This post is co-authored by our Director Mobile Solutions, Matthijs Kneppers, and our Retail Software Global Product Marketing Manager, Reint Jan Holterman.
Consumers love mobile in retail …
When talking about ‘mobile in retail,’ most people immediately think about searching, selecting and paying for items using their smartphone. This is usually referred to as m-Commerce. Forrester estimated that 15% of all online sales in 2016 were completed on a smartphone, equaling $60 billion in sales. They expect this to grow by 20% CAGR, to $152 billion in 2021, equaling roughly one quarter (24%) of all online sales transactions.
However, if we look at mobile-influenced offline sales, these numbers are dramatically higher: in 2016 one-third of all offline sales were mobile-influenced, meaning that at least one touchpoint in the consumer journey was a mobile phone or mobile app. Total mobile-influenced offline sales in 2016 already reached $1.05 trillion (!) and according to Forrester, that number is expected to grow to $1.4 trillion by 2021.
In this light, it is also interesting to notice that 50% of US consumers use a mobile retail app while in-store. According to the 2017 US Mobile Consumer Report, two-fifths of these mobile app users use them often or always. In general, consumers have downloaded four to five retail apps, indicating they are somewhat selective about which retailers they allow on their personal device.
… But have retailers embraced mobile?
Having seen these statistics on mobile usage in retail, it looks like the retail industry is on the right track. However, these numbers mostly reflect how consumers have adopted mobile in their shopping journeys; they don’t say much about what retailers have done to facilitate a seamless experience.
According to Gartner’s 2018 CIO Agenda: Retail Industry Insights (in which Retail CIOs answered which technology area they think is most important to helping their business differentiate and win), a mere 11% mentioned mobility/mobile applications as the most important area to invest in. And, only 38% of those retail CIOs rank ‘mobile payment technology’ as one of their top-five solution priorities.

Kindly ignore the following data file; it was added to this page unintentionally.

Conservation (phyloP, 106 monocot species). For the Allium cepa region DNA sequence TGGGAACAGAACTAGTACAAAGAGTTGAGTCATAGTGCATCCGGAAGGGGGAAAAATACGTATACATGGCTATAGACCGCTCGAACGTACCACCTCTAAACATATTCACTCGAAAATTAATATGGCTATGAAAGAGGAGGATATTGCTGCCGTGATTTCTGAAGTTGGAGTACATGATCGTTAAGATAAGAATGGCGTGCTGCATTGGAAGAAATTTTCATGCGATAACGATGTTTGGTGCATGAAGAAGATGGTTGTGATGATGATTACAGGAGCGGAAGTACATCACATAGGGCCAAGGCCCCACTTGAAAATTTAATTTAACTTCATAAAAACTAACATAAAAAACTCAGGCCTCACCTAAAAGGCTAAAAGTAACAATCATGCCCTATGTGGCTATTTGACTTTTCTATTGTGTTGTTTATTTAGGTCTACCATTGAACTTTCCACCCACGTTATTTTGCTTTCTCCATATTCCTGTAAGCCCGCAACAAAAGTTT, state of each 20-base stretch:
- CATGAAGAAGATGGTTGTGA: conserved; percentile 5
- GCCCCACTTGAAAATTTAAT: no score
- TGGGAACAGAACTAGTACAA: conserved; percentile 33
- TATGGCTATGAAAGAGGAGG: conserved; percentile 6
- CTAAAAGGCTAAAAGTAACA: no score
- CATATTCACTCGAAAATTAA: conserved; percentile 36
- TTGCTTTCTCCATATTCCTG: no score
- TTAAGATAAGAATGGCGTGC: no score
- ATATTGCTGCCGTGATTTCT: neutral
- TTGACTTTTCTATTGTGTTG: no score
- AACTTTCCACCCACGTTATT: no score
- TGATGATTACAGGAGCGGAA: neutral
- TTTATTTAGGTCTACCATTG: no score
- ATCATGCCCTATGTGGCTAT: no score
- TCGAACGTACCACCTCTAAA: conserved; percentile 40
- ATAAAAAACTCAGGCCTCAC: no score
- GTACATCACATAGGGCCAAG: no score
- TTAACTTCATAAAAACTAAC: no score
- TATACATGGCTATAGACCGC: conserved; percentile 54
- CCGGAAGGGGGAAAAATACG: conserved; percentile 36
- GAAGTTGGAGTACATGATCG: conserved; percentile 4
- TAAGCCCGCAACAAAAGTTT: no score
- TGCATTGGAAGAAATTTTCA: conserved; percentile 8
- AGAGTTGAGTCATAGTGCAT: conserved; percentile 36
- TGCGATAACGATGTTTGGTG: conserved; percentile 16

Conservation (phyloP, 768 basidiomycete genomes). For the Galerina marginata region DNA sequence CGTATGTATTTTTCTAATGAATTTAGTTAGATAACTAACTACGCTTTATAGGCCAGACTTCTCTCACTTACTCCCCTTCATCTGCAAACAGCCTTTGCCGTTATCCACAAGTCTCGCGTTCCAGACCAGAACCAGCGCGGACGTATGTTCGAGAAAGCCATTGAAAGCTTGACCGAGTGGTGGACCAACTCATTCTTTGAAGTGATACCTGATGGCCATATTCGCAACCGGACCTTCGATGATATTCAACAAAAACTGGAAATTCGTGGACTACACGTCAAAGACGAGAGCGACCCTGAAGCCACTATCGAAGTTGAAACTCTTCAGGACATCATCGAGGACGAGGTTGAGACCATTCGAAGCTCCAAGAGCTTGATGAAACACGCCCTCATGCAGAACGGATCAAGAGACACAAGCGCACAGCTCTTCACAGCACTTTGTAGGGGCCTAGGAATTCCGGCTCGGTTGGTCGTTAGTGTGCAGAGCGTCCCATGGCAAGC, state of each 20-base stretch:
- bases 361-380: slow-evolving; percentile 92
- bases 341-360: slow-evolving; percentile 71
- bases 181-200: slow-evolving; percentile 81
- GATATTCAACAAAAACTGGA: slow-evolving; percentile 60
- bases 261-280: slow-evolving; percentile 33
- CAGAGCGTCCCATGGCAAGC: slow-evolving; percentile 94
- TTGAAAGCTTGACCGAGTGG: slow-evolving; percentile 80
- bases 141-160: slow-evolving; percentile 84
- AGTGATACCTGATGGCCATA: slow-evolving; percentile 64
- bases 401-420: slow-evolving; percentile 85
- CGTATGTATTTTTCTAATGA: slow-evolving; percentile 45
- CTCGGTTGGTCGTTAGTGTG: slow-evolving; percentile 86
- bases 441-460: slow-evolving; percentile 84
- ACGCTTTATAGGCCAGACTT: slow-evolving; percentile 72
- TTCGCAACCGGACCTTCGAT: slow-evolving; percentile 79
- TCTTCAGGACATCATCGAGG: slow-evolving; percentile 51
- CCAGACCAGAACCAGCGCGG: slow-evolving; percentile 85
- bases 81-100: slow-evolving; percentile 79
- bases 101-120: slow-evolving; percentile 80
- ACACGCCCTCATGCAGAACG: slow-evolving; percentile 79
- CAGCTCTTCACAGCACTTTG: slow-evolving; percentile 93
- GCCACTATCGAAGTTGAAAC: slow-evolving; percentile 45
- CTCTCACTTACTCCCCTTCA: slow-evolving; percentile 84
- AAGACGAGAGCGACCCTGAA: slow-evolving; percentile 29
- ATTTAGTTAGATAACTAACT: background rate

Mobile is often touted as one of the cornerstones in retail organizations’ strategies, to make retail more personal and convenient, but when it comes to executing upon this strategy, reality looks a bit more pale. Retailers are lagging behind their consumers when it comes to mobile adoption—somewhat understandably, since introducing ‘mobile’ into your retail strategy involves so much more than simply adding a new channel to communicate and interact with consumers.
Adoption of a bold mobile strategy is required
In a recent article about why digital strategies fail, McKinsey explains that almost every organization understands they have to get serious about implementing a digital strategy, yet most fail to do so due to a number of pitfalls. One of those pitfalls is that organizations are missing the duality of digital, i.e. organizations “need to digitize their current business and innovate new models” at the same time. It’s like reconstructing an airplane mid-air.
Mobility plays a key role in the digital transformation process retailers are going through. Retail organizations face “massive and rapid disruption,” according to McKinsey, and hence will find themselves in the top right quadrant of the matrix shown below. They are confronted with a high degree of change and turbulence, and this change must be accomplished quickly.
This means retailers need to move fast and furious, taking bold steps in order to survive. At the same time, they also need to keep their stores open and run their day-to-day business as usual.
This duality may be one of the reasons why retailers—even when there is no debate about whether they need a mobile strategy—still are lacking behind in the execution of their mobile initiatives. But there are other reasons as well.
A new thought process for an evolving channel
For starters, mobile strategy requires retailers to think about what operational changes they want to introduce in their day-to-day interactions with consumers. Mobility opens doors to completely new methods of consumer interaction and new consumer journeys, such as mobile self-scanning and mobile loyalty. It requires retailers to rethink each of their core business processes, such as marketing, checkout, stock management and store optimization processes.
In addition to changes in business processes, retailers will be confronted with additional investments in network infrastructure, in software development to build a clever consumer app, and in well-educated staff that can support consumers in new mobile journeys. All in all, it is obvious that mobile retail will have a big impact on the way retailers are running their business tomorrow.
In part two of this blog series, we will explain how Diebold Nixdorf has geared up to help retailers execute upon their mobile strategy—improving consumers’ mobile experiences, innovating journeys and reducing costs and time-to-market for new mobile initiatives at the same time. Stay tuned!